Purpose or Profit?: The Rise of Public Benefit Corporations in the Technology Industry

By: Alanna Potter Over the last several years, the demand for socially responsible companies has exploded. Many states have responded to this demand by offering a new corporate form, the public benefit corporation (“PBC”), which arguably allows companies to prioritize social benefit in a way that traditional corporations cannot. The technology industry has adopted the PBC structure at higher rates than corporations in other industries. This Note offers reasons for the appeal of PBCs to corporations generally and to the technology sector in particular. This Note also explores why technology companies may be able to achieve the goals discussed without the need for PBCs. Download Full Article (PDF) Cite: 20 Duke L. & Tech. Rev. 90

A Fresh Start: Surveillance Tech and the Modern Law Firm

By: Titus R. Willis The legal community is rapidly evolving: firms are more beholden to clients than ever, associates are growing more competitive with one another, and younger firm employees are more willing than ever to subject themselves to surveillance from their employers. These evolutions come alongside a boom in surveillance technology. Tech companies now provide services that can track every keystroke a lawyer makes on a company computer, analyze the content of their computer screens, or even develop algorithms to measure employee productivity. How does the modern law firm respond to these new technologies? How do they weigh their obligations to clients with the privacy considerations of their employees? This Note examines these key questions and makes a comment about the honor of the legal profession along the way. Download Full Article (PDF) Cite: 19 Duke L. & Tech. Rev. 75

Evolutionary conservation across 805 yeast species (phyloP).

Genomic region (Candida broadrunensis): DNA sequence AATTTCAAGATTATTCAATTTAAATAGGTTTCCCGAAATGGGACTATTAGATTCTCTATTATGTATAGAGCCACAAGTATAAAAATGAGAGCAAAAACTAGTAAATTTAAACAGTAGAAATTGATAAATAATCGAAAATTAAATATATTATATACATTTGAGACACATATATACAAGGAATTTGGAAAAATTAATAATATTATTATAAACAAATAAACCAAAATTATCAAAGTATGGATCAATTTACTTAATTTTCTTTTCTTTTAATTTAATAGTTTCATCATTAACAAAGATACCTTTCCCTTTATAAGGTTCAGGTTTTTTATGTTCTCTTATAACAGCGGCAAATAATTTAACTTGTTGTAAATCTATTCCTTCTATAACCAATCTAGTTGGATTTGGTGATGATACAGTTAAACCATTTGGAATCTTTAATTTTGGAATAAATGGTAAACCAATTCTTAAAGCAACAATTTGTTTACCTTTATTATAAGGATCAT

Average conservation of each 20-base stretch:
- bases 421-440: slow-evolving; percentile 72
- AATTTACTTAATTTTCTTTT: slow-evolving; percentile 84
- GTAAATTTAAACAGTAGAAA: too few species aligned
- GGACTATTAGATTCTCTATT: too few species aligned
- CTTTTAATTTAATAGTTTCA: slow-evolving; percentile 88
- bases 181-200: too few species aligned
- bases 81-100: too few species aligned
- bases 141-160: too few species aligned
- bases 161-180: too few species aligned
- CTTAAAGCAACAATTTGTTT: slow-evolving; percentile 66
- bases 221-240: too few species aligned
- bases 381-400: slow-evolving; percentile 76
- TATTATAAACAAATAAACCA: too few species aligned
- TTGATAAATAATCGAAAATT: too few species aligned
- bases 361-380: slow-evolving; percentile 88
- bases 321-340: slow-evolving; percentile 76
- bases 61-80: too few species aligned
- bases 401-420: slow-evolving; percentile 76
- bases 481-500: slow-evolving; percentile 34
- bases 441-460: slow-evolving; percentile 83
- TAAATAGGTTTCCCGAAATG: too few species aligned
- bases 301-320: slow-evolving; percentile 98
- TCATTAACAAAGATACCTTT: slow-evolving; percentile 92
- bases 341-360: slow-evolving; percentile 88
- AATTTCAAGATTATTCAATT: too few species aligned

Crashed Software: Assessing Product Liability for Software Defects in Automated Vehicles

By: Sunghyo Kim Automated vehicles will not only redefine the role of drivers, but also present new challenges in assessing product liability. In light of the increased risks of software defects in automated vehicles, this Note will review the current legal and regulatory framework related to product liability and assess the challenges in addressing on-board software defects and cybersecurity breaches from both the consumer and manufacturer perspective. While manufacturers are expected to assume more responsibility for accidents as vehicles become fully automated, it can be difficult to determine the scope of liability regarding unexpected software defects. On the other hand, consumers face new challenges in bringing product liability claims against manufacturers and developers. Download Full Article (PDF) Cite: 16 Duke L. & Tech. Rev. 300

These Walls Can Talk! Securing Digital Privacy in the Smart Home Under the Fourth Amendment

By: Stefan Ducich Privacy law in the United States has not kept pace with the realities of technological development, nor the growing reliance on the Internet of Things (IoT). As of now, the law has not adequately secured the “smart” home from intrusion by the state, and the Supreme Court further eroded digital privacy by conflating the common law concepts of trespass and exclusion in United States v. Jones. This article argues that the Court must correct this misstep by explicitly recognizing the method by which the Founding Fathers sought to “secure” houses and effects under the Fourth Amendment. Namely, the Court must reject its overly narrow trespass approach in lieu of the more appropriate right to exclude. This will better account for twenty-first century surveillance capabilities and properly constrain the state. Moreover, an exclusion framework will bolster the reasonable expectation of digital privacy by presuming an objective unreasonableness in any warrantless penetration by the state into the smart home. Download Full Article (PDF) Cite: 16 Duke L. & Tech. Rev. 278